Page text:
Preface to Mises's Memoirs


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Ludwig von Mises is the author of dozens of books and hundreds of articles in which he made pioneering contributions to economics, history, the philosophy of science, and social philosophy. He had a direct personal influence on many outstanding social scientists such as F.A. Hayek, Fritz Machlup, Oskar Morgenstern, Gottfried von Haberler, Hans Sennholz, Murray Rothbard, George Reisman, Ralph Raico, Leonard Liggio, Israel Kirzner, Paul Cantor, and others who attended his seminars from the 1920s to the 1960s. In the interwar period, he was also a major economic advisor to the government in his native Austria.

And yet today we still know amazingly few things about this man. Much if not most of what we know is based on the present autobiographical recollections, which Mises started to write upon his arrival in the United States in August 1940. By the end of that year he had finished a first draft of the German-language manuscript and then polished his memoirs for another two years. Finally, he gave the handwritten text to his wife Margit for custody and eventual publication. In 1978, five years after his death, she published both the German original and an English translation from the pen of Hans Sennholz.[1]

The memoirs cover his intellectual development from youth to 1940. Thus they are essential and fascinating reading for all students of Austrian economics and of the history of ideas.

They are similarly important for students of world politics in the 20th century. In fact, Mises’s memoirs are a unique source of inside information about the economics and politics of the first republic of Austria. They portray his professional life from about 1906 (the year he graduated with a doctorate in law from the University of Vienna) to 1940, stressing his activities in the Vienna Chamber of Commerce, in World War I, in government, and in academia. He not only knew the intellectuals of his day; he had almost daily interaction with the political leaders of his country, with the higher echelons of the civil service, and with the executives of Austrian firms and business corporations. Today this might seem to be largely irrelevant local history, but in fact it is not. The little Republic of Austria was the heiress of the great Habsburg Empire, which had just crumbled in 1918. In the 1920s and 1930s, the country still played an important role in world politics, most notably in its opposition to the burgeoning political movements of Bolshevism and National Socialism. It is not an exaggeration to say that one cannot fully grasp the world politics of the 20th century without a thorough understanding of Austrian politics in the interwar period. The present memoirs are a precious key to such understanding. They are unique in that their author was not just an insider but an insider who understood the key economic issues of his time far better than most other protagonists.[2]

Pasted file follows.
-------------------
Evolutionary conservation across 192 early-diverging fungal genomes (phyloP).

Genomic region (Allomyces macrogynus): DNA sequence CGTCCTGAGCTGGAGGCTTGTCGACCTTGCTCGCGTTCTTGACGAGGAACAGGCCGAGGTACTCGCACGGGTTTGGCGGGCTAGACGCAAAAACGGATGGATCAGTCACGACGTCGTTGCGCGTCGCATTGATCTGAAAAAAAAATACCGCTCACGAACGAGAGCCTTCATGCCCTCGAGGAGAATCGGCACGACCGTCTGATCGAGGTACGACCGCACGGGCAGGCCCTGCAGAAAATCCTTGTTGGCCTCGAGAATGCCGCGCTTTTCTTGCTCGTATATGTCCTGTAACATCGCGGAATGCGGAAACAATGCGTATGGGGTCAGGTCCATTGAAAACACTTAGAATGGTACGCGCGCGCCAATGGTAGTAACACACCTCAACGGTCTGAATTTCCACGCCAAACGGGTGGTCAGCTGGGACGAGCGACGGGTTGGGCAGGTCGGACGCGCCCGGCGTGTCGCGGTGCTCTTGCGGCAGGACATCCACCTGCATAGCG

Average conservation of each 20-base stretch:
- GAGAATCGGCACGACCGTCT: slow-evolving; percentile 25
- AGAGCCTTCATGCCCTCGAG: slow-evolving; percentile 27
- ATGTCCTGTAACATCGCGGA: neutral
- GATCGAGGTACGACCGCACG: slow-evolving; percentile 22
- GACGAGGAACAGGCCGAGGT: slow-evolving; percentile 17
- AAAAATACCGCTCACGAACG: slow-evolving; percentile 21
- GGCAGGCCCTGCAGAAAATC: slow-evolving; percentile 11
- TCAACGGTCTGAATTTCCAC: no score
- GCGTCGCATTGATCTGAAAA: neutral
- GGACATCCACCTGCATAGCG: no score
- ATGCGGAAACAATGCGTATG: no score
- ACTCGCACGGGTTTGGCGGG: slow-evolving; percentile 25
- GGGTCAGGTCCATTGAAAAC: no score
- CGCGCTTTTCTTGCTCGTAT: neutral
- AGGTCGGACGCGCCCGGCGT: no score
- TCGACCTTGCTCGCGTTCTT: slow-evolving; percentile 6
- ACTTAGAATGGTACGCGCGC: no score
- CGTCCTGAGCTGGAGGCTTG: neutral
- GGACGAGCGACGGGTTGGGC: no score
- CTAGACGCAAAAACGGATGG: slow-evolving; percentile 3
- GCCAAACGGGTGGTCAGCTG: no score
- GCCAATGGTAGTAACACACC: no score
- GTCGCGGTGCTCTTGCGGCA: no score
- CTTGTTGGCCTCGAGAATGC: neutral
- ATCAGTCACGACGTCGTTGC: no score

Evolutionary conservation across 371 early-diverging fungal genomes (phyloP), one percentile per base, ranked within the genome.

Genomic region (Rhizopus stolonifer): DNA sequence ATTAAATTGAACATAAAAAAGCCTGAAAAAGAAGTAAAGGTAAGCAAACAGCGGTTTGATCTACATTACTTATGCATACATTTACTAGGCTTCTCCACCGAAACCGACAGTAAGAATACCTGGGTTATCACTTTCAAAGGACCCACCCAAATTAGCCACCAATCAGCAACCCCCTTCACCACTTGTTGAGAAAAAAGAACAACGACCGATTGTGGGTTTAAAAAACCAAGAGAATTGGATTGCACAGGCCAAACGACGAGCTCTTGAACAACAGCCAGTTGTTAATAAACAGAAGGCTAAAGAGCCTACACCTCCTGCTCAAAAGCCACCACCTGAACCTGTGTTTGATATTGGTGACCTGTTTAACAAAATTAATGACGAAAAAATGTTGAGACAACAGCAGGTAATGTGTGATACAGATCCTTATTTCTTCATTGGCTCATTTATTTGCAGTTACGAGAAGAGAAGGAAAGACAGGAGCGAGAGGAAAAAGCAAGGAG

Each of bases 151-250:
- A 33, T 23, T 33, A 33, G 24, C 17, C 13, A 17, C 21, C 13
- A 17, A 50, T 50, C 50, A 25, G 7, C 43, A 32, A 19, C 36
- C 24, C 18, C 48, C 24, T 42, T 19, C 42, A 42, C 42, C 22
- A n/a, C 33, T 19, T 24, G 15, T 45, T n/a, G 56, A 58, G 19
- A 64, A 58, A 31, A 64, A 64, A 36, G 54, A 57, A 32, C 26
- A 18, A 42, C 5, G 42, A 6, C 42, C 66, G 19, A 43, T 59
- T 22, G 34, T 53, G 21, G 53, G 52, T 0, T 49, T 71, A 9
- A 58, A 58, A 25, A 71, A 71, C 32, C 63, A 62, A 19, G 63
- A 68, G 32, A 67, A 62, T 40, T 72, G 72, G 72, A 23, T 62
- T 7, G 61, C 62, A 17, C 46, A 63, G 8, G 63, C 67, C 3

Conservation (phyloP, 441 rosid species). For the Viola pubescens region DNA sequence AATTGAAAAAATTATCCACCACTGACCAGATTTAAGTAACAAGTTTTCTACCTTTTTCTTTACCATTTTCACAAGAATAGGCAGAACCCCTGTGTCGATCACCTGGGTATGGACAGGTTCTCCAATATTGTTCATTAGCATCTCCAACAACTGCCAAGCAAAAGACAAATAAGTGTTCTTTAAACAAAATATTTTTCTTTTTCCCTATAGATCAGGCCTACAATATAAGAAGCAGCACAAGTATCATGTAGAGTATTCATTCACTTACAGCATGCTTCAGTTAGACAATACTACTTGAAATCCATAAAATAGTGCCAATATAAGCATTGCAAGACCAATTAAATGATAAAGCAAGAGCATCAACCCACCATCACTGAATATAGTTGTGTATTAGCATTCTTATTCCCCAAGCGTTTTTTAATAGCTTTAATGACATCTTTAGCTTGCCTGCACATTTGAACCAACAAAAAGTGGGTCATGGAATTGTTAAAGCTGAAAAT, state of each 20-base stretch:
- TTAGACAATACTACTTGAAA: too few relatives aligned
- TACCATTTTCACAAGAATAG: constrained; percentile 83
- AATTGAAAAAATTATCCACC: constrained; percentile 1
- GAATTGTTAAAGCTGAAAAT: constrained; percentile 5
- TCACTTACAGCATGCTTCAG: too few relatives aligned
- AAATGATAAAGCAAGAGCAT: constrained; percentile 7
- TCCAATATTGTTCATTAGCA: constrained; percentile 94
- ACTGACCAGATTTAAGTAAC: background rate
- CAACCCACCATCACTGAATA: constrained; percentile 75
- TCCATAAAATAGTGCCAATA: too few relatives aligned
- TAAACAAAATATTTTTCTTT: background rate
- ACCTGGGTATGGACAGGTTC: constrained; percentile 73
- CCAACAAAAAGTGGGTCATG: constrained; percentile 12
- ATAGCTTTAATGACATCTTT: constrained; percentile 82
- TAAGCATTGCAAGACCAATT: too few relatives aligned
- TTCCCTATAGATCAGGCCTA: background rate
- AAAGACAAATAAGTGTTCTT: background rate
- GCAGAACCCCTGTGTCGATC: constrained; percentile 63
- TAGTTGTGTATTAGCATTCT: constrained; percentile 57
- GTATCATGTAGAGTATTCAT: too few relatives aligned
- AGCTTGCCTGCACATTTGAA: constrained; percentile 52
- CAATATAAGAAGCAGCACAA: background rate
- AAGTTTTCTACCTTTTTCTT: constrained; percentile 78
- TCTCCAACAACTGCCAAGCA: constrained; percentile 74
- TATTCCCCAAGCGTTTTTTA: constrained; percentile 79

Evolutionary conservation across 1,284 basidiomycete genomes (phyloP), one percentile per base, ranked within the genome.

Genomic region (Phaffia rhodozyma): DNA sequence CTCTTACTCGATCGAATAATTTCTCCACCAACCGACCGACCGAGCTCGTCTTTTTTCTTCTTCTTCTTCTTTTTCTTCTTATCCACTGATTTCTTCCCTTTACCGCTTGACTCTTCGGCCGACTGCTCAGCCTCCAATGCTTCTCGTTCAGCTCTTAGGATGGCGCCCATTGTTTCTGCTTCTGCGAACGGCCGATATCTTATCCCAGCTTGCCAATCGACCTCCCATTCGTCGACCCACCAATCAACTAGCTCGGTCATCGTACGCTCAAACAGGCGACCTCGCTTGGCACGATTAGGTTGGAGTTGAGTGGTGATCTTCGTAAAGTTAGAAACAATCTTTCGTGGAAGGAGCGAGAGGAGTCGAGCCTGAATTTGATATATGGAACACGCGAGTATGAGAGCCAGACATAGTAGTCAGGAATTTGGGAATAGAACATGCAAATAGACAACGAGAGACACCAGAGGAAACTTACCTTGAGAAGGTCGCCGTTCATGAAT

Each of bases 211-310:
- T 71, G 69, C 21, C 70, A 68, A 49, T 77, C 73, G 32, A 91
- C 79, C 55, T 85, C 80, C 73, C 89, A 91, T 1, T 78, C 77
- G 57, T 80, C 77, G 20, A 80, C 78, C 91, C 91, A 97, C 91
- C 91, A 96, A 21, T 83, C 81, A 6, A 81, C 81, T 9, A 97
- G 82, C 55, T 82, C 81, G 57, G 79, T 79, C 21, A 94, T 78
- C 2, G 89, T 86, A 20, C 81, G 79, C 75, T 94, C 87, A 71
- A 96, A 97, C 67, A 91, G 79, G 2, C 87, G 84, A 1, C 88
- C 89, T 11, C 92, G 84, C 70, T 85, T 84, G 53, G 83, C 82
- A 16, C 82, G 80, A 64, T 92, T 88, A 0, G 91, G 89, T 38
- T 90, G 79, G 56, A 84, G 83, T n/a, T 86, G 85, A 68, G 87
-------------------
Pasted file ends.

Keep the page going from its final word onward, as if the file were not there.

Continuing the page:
What do the memoirs tell us about their author? What does Mises reveal about himself? Not much. He essentially confines himself to a narration of his intellectual development and public life. There is no word on the following pages about his dreams and feelings, love affairs, personal income and wealth, passions and temptations; no word about daily family life or his attitudes toward parents, brothers, house personnel, cousins, teachers, or neighbors; no word about car accidents or broken legs.

This is fully in line with his other writings and personal records. Even in his letters, he handled such private matters with great discretion. All through his life he studiously avoided writing and publishing about himself, even though he played a rather remarkable personal role as we have already noted.[3]

Implicitly, however, the memoirs actually do tell us a few things about Mises the man.